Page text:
Polish Polar Station, Hornsund
|Polish arctic research station|
view of the station from the sea
|Time zone||UTC+2 (CET)|
|• Summer (DST)||+3|
The station was erected in July 1957 by the Polish Academy of Sciences Expedition within the framework of the International Geophysical Year. The expedition was led by Stanislaw Siedlecki, geologist, explorer and climber, a veteran of Polish Arctic expeditions in the 1930s (including the first traverse of West Spitsbergen island). A reconnaissance group searching the area for the future station site had been working in Hornsund in the previous summer, and selected the flat marine terrace in Isbjørnhamna. The research station was constructed during three summer months in 1957.
The station was modernized in 1978, in order to resume a year-round activity. Since then, the Institute of Geophysics, Polish Academy of Sciences has been responsible for organising year-round and seasonal research expeditions to the station.
Current full-year research:
- Meteorology - gathering data for synoptic purposes and to detect climatic changes;
- Seismology - monitoring of world earthquakes, measuring the seismicity of the Spitsbergen Archipelago region, and registering tremors linked to the dynamics of the Hans Glacier;
- Geomagnetism - registering changes in the XYZ components of the Earth's magnetic field;
- Ionospheric sounding to determine the structure of the ionosphere; using riometer measurements to determine the structure and absorption coefficient of the ionosphere;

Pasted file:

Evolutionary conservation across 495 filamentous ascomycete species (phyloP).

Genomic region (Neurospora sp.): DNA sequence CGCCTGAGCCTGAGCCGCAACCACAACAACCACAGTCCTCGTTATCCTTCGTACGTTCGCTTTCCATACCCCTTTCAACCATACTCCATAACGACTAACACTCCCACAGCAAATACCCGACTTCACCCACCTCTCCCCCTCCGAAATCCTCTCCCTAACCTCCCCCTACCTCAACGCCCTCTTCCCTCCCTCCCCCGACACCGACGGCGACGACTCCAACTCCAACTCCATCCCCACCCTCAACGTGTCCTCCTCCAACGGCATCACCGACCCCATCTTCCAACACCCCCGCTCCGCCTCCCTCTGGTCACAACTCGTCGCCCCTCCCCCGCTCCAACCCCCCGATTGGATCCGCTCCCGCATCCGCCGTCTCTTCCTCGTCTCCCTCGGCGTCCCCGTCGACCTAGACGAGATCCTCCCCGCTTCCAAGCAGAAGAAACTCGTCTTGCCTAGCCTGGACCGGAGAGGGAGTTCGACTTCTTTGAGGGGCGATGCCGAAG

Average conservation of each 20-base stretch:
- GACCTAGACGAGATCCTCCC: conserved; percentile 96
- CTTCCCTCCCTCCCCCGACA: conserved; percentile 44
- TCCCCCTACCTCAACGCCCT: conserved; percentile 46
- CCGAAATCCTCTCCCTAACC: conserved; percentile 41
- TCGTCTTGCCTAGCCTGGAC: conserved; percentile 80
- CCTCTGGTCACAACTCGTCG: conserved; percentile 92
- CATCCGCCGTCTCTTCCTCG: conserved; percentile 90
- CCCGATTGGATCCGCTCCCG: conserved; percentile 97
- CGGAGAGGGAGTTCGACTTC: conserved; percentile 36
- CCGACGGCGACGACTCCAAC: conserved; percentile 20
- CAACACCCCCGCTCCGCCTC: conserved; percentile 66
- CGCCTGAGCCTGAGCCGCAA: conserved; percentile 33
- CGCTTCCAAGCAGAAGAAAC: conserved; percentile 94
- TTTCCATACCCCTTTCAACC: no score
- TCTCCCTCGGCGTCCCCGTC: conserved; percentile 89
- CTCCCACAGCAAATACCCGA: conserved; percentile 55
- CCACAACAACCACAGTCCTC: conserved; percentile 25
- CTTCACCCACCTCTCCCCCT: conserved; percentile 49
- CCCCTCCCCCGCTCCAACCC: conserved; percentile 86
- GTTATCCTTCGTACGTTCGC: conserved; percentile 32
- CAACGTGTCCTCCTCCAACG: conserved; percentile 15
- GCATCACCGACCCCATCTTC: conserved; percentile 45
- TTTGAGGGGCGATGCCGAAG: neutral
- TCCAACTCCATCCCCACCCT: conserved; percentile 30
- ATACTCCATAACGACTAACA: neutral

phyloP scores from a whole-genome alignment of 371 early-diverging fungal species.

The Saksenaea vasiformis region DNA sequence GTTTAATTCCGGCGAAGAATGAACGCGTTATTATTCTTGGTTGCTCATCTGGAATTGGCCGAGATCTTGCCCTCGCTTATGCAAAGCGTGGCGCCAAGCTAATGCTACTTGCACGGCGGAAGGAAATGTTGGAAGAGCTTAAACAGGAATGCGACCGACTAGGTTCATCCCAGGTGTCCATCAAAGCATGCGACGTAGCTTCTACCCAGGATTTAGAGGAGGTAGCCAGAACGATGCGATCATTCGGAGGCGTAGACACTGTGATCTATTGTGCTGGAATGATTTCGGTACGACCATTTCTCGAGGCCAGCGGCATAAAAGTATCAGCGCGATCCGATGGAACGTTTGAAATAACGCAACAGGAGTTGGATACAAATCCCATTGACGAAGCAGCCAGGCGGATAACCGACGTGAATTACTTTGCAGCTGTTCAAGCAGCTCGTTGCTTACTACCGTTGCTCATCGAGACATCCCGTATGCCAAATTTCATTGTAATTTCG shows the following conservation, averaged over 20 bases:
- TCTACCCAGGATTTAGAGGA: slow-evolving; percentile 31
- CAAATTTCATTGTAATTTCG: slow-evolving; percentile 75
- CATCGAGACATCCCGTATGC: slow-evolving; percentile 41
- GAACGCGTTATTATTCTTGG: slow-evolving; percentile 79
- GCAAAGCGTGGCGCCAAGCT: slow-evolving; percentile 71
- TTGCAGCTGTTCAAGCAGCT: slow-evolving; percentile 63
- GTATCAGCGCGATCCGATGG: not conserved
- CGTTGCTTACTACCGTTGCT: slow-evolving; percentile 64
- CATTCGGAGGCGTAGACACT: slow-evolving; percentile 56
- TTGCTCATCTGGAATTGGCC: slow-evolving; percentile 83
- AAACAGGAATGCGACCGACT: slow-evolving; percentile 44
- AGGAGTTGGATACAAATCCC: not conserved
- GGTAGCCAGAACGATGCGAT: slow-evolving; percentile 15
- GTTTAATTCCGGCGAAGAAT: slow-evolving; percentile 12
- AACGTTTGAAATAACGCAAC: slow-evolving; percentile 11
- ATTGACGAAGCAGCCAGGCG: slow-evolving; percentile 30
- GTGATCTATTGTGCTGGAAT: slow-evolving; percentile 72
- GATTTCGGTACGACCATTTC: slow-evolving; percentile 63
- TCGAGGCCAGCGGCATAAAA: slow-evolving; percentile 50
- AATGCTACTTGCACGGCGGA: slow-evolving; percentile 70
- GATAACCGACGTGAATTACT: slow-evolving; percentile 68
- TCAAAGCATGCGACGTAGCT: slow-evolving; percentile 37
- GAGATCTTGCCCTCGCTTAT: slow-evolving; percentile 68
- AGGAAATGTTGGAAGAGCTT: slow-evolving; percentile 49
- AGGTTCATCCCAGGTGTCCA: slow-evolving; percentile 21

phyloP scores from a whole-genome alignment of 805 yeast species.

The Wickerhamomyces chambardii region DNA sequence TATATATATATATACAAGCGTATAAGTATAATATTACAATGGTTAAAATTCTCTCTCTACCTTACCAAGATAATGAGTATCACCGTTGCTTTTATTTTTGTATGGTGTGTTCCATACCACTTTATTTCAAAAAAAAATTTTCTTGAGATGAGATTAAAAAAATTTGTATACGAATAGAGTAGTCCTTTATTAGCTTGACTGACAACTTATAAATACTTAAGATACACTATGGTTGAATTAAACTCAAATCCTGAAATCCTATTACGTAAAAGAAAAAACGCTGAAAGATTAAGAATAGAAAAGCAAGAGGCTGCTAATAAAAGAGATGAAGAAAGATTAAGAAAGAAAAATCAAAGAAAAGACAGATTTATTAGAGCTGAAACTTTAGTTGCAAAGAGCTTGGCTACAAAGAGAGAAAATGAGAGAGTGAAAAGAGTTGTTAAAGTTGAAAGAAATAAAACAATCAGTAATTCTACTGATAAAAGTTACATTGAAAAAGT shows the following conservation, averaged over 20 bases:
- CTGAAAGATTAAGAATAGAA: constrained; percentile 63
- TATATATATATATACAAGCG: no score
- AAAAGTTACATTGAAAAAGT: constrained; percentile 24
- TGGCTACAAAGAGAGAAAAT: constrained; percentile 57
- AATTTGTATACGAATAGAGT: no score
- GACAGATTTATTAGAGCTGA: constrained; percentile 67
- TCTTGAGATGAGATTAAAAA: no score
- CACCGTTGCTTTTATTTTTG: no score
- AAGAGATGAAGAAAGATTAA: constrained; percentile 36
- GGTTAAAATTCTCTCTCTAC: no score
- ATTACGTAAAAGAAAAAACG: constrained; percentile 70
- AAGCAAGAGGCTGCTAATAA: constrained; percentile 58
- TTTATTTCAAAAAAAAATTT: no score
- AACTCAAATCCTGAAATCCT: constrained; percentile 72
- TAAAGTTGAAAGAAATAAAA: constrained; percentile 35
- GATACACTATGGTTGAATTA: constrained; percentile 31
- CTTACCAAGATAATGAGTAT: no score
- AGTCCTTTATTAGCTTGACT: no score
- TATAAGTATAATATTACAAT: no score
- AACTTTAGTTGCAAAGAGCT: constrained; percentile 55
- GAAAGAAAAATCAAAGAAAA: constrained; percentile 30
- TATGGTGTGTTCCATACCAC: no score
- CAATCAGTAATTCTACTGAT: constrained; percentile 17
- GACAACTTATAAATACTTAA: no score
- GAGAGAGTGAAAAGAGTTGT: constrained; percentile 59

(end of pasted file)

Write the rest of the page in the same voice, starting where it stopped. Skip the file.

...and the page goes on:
- Glaciology - measurements of glacier dynamics (Hansbreen, Werenskioldbreen), documentation of glacier recession;
- Atmospheric electricity - determining the magnitude of the Earth's electric field and recording its vertical component;
- Environmental monitoring - recording of selected climatic features and conducting analyses of chemical buildup of air and water pollution and the isotopic content of the snow cover.
On September 17, 2017, near the station, scientific researchers buried a 60-centimeter stainless steel tube containing samples designed to tell finders as long as half a million years into the future, about the current state of knowledge in such areas as geology, biology, and technology.
- Schiermeier, Quirin (September 29, 2017). "Time capsule buried to preserve science for the ages -- Message in a bottle sums up state of research in 2017". Nature. Archived from the original on October 2, 2017.